An integral part of Tafelmusik’s success has been its critically acclaimed discography of over 80 baroque and classical albums, which have garnered many national and international awards. Tafelmusik’s long and celebrated collaboration with Opera Atelier has helped establish Toronto as an important North American centre for baroque and classical opera performance. Tafelmusik has also invested much energy in supporting the next generation of period performers though its artist training programming.

From the BOX SET INSERT

Track List
DISC 1-2: Bach: Six Brandenburg Concertos, BWV 1046-1051
DISC 3: Bach:  Concertos for Violin
DISC 4: W. F. Bach:  Sinfonias, Suite and  Concerto
DISC 5: Beethoven:  Concerto for Piano and Orchestra No.2 in B-flat major, Op.19 and No.1 in C major, Op.15
DISC 6: Beethoven: Piano Concertos Nos. 3 & 4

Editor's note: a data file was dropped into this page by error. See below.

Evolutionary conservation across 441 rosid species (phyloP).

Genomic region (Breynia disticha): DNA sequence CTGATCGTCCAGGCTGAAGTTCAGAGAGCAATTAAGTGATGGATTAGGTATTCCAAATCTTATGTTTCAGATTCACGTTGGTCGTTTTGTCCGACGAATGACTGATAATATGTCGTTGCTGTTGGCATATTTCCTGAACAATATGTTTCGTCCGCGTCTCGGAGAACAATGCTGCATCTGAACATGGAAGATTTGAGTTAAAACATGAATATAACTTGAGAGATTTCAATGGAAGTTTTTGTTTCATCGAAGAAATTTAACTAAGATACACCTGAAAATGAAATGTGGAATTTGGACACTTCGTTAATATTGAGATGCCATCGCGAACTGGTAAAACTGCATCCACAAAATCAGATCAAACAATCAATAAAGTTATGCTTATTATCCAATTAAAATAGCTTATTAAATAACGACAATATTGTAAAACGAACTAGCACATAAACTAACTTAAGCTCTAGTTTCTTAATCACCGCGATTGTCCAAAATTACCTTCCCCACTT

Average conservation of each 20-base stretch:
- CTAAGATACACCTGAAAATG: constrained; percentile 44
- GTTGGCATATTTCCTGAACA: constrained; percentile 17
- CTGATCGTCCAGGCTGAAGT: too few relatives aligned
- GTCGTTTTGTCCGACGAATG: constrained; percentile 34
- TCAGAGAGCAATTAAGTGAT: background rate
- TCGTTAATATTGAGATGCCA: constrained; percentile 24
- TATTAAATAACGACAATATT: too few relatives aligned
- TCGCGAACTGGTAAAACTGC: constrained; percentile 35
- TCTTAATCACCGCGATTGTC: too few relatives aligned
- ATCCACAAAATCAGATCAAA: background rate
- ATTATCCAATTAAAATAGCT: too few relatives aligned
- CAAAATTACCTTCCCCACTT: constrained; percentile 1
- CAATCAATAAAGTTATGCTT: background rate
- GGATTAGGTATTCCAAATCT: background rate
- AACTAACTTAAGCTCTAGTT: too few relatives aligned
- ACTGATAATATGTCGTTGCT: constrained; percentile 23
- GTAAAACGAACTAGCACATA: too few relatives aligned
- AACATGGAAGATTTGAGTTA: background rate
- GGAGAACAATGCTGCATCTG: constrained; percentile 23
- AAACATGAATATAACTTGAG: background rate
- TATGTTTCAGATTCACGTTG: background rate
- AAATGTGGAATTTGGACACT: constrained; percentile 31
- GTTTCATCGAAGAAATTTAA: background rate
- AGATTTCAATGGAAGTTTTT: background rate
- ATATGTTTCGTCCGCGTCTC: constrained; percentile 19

DISC 7: Beethoven: Piano Concerto No. 5 in E-flat, Op. 73 “Emperor” & Violin Concerto in D Major, Op. 61
DISC 8: Biber: Harmonia Artificioso – Ariosa
DISC 9: Boccherini: Cellokonzerte / Sinfonien
DISC 10:  Boccherini: Cello Concertos
DISC 11: Corelli: Concerti Grossi Op.6
DISC 12: Gazzaniga: Don Giovanni
DISC 13: Geminiani: Concerti Grossi
DISC 14-15: Gluck: Orfeo E  Euridice
DISC 16: Gluck: Don Juan; Semiramis
DISC 17: Handel: Six Concerti Grossi
DISC 18: Handel: Music for the Royal Fireworks; Concerti a due cori
DISC 19: Handel: Water Music, Suite from Il Pastor Fido
DISC 20: Haydn: Symphonies Nos.41, 42 & 43
DISC 21: Haydn: Symphonies Nos.44, 51 & 52
DISC 22: Haydn: Symphonies Hob. I: 45, 46 & 47